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echo asked in Science & MathematicsPhysics · 1 decade ago

How does Cooling work in Vacuum, with no surrounding Air ?

I want to wrap my head around this issue that popped up recently:

Satellites are tested on earth in "Thermal Vacuum Chambers". I can understand heating; Heating elements (not touching the satellite) emit infra red energy which is absorbed by the satellite, and it is heated up that way.

For cooling, intuitively I thought since there is no air inside the vacuum chamber to transmit the temperature via convection, any "cold object" not touching the satellite will not work.

Apparently it does work that way.

I can understand that any object above 0 degrees Kelvin will emit radiation. So an object with no surrounding air to keep it warm, will want to approach zero kelvin.

But how does having a cooling element near, but not touching, the satellite in vacuum, help it cool down ?!

5 Answers

  • Favorite Answer

    Think about most processes in physics, they are symmetric! So if an object can be heated by absorbing EM radiation, it can be cooled by releasing it. It's called Plank's law.

    The rate at which an object heats up or cools down due to radiation is a function of it's surroundings. Because the net rate of cooling is the difference between the radiation to the environment and the heating due to radiation from the environment. If a cooling element is nearby, the cooling element will absorb the radiation from the satellite without sending much back, thus speeding the cooling process. If there was a red hot piece of iron nearby, the iron might be sending more radiation to the satellite than the satellite was sending to the iron, so the iron would cool and the satellite would heat up. All objects emit radiation, the hotter the more.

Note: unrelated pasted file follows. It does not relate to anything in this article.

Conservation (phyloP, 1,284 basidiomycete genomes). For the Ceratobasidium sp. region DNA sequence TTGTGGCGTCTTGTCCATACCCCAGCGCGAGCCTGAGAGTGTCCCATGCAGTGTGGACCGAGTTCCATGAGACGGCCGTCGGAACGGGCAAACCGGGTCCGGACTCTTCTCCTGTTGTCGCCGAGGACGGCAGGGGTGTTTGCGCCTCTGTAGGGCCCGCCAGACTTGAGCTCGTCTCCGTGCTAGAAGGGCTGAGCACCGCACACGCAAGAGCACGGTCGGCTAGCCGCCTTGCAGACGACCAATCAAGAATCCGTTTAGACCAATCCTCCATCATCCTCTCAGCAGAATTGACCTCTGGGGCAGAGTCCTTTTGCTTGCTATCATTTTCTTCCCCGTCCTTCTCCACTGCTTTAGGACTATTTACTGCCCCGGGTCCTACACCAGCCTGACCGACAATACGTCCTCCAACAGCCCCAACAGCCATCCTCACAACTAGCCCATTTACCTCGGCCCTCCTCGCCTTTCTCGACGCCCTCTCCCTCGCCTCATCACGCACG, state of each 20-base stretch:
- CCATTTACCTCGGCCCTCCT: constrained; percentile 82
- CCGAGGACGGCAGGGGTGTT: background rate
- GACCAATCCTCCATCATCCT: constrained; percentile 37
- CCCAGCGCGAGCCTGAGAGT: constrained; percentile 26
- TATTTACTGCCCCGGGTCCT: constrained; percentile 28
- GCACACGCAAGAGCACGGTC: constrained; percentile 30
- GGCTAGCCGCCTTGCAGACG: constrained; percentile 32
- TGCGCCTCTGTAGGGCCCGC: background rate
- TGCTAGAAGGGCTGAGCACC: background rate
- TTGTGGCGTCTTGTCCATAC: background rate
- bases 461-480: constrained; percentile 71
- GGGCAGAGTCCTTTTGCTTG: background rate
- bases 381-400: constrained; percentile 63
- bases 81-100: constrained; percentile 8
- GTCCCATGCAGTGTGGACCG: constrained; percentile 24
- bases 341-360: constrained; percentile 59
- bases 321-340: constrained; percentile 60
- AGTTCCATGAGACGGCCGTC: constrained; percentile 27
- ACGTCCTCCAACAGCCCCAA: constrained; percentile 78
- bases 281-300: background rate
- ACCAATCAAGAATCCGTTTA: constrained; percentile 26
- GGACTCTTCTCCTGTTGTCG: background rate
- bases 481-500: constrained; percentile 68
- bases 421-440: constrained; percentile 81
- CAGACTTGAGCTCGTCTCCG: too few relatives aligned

By the way echo, this is a mechanical engineering concept. They learn about this stuff in an undergraduate course called, "Heat Transfer."

  • 2n2222
    Lv 6
    1 decade ago

    The satellite sits in a vacuum chamber. Some of the IR energy it radiates might or might not be reflected back. But if there's a cold-sink nearby, whatever energy goes into that won't be reflected back.

    That's about as good as I can do here. There's a similar problem involving two concave parabolic mirrors that point at each other across the room. When you put a heat source at the focus of one, you'll get a hot spot at the focus of the other, which is fine. But it also turns out that if you put an ice cube at the focus of one, you'll get a cold spot at the focus of the other, which seems intuitive but doesn't make any sense at all in terms of how one normally thinks about waves.

  • eddi
    Lv 4
    5 years ago

    A clay jar. i'm afraid i will not inform you the chemistry behind it, I in simple terms comprehend that clay jars were used all through heritage as they retain water cool. Plastic, on the different hand, for sure does no longer. i comprehend that a minimum of area of it has to do with condensation on a clay jar, yet that is about my reduce. i ought to imagine it also has something to do with the actual undeniable truth that straightforward, and therefore warmth, can bypass properly through plastic, yet can't bypass properly through clay. Sorry to no longer be of more beneficial help.

  • 1 decade ago

    no air, no molecules creating friction, friction = heat....? no molecules = cold....?

  • Anonymous
    1 decade ago


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